One commenter recommended that the Councils seek a Governmentwide waiver from the Secretary of Labor from application of FAR clauses 52.222-26, Equal Opportunity, and 52.222-36, Affirmative Action for Workers With Disabilities, so that the purchase card could be used without having to also issue a purchase order with these clauses. The final rule does not adopt this suggestion because the FAR already authorizes the agency head to waive the inclusion of these clauses when deemed to be in the interest of national security (FAR 22.807(a)(1) and 22.1403(b), respectively).

The same commenter suggested that the final rule address the fact that the Service Contract Act requires clauses in all service contracts above $2,500. The final rule does not adopt this suggestion because neither SARA nor the Fiscal Year 2005 Defense Authorization Act suggested that these acquisitions are exempt from statutory requirements.

Another commenter questioned why the interim rule did not include contingency operations in the increased limitation on use of simplified acquisition procedures, as authorized by Section 1443. The final rule has been amended to include the procurement of commercial supplies and services in support of contingency operations in the increased limitation on use of simplified acquisition procedures. However, services and supplies procured in support of a contingency operation must meet the definition of a commercial item in FAR 2.101 for the increased limitation to apply.

This is not a significant regulatory action and, therefore, is not subject to review under Section 6(b) of Executive Order 12866, Regulatory Planning and Review, dated September 30, 1993. This rule is not a major rule under 5 U.S.C. 804.

B. Regulatory Flexibility Act

This final rule may have a significant economic impact on a substantial number of small entities within the meaning of the Regulatory Flexibility Act, 5 U.S.C. 601, et seq. However, the increased limitations are limited to procurements that are entered into in support of a contingency operation or to facilitate the defense against or the recovery from nuclear, biological, chemical or radiological attack. There are no data available on the number of procurements that will be eligible. We expect the increased thresholds to this limited class of procurements will apply to a very small number of small entities.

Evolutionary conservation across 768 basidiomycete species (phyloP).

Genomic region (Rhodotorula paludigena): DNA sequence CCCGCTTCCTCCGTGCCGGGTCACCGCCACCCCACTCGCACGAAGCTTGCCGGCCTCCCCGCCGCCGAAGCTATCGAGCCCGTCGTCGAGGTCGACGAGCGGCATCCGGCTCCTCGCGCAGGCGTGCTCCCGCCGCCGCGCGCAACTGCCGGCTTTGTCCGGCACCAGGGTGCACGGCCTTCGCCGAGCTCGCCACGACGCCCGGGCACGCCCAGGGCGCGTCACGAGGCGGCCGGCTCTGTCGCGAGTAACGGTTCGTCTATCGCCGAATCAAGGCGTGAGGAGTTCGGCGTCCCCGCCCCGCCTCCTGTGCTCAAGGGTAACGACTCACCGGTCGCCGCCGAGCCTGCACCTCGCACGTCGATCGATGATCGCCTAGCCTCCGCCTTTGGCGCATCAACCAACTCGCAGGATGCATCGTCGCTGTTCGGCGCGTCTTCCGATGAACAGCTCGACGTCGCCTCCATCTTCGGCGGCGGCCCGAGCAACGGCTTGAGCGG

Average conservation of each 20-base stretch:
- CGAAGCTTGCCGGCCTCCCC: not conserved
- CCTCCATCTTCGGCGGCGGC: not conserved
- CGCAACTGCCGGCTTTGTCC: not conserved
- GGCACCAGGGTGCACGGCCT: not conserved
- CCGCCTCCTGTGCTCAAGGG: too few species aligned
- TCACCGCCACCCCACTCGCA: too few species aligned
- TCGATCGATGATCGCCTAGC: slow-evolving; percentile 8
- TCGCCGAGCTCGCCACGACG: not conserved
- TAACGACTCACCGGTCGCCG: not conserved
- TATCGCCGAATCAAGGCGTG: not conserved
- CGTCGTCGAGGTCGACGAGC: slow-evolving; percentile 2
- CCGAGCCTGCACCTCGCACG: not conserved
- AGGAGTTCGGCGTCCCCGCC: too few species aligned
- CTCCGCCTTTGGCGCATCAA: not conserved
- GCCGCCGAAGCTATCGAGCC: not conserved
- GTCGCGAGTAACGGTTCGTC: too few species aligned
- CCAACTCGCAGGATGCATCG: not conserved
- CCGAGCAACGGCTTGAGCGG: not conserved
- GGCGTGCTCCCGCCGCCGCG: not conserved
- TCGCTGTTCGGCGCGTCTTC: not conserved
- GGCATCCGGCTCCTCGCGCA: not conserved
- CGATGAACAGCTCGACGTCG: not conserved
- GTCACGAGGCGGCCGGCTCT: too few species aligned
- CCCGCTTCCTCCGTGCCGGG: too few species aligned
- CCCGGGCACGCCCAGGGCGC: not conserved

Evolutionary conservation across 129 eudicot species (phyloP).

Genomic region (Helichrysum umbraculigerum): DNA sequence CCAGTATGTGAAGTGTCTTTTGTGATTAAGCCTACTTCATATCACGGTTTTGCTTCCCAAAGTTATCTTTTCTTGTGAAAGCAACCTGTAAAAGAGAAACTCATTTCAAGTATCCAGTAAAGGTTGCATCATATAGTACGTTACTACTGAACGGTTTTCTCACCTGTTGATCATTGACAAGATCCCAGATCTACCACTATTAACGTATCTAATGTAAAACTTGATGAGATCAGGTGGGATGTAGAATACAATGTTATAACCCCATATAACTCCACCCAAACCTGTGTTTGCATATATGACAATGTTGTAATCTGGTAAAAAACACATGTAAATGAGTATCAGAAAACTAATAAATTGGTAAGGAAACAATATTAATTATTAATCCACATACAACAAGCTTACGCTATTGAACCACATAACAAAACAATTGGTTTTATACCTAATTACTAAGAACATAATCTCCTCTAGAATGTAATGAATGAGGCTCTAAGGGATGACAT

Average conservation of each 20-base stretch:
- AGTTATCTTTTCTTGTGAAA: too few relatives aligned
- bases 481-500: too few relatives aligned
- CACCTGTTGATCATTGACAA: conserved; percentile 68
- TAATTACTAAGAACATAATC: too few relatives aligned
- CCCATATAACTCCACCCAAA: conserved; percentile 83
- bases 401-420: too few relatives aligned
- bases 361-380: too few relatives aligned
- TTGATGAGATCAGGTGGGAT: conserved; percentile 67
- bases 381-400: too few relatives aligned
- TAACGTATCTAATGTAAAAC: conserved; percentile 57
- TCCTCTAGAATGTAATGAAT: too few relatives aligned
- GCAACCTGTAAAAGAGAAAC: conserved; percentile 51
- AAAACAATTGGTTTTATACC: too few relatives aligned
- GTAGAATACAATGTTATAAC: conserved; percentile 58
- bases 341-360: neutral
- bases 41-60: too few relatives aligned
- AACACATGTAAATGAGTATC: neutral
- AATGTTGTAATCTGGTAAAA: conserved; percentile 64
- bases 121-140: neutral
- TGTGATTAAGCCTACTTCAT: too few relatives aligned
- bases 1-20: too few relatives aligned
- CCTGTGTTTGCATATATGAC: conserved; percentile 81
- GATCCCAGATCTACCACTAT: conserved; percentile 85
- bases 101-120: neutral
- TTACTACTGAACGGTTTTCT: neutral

This final rule does not impose any data collection requirements on small business concerns. The rule does not duplicate, overlap, or conflict with other relevant Federal rules. There is no significant alternative to the final rule that would accomplish the stated beneficial objective.

The Councils prepared a Final Regulatory Flexibility Analysis (FRFA) as follows:

1. Description of the reasons why action by the agency is being considered. This final rule revises the Federal Acquisition Regulation (FAR) in order to implementSection 1443 of the Services Acquisition Reform Act of 2003 (41 U.S.C. 428a) and section 822 of the Ronald W. Reagan National Defense Authorization Act for Fiscal Year 2005. Section 1443 increases the amount of the micro-purchase threshold and the simplified acquisition threshold for procurements of supplies and services to support a contingency operation or to facilitate defense against or recovery from nuclear, biological, chemical, or radiological attack. Section 822 increases the micro-purchase threshold and simplified acquisition threshold for any contract to be awarded and performed, or purchases to be made, outside the United States.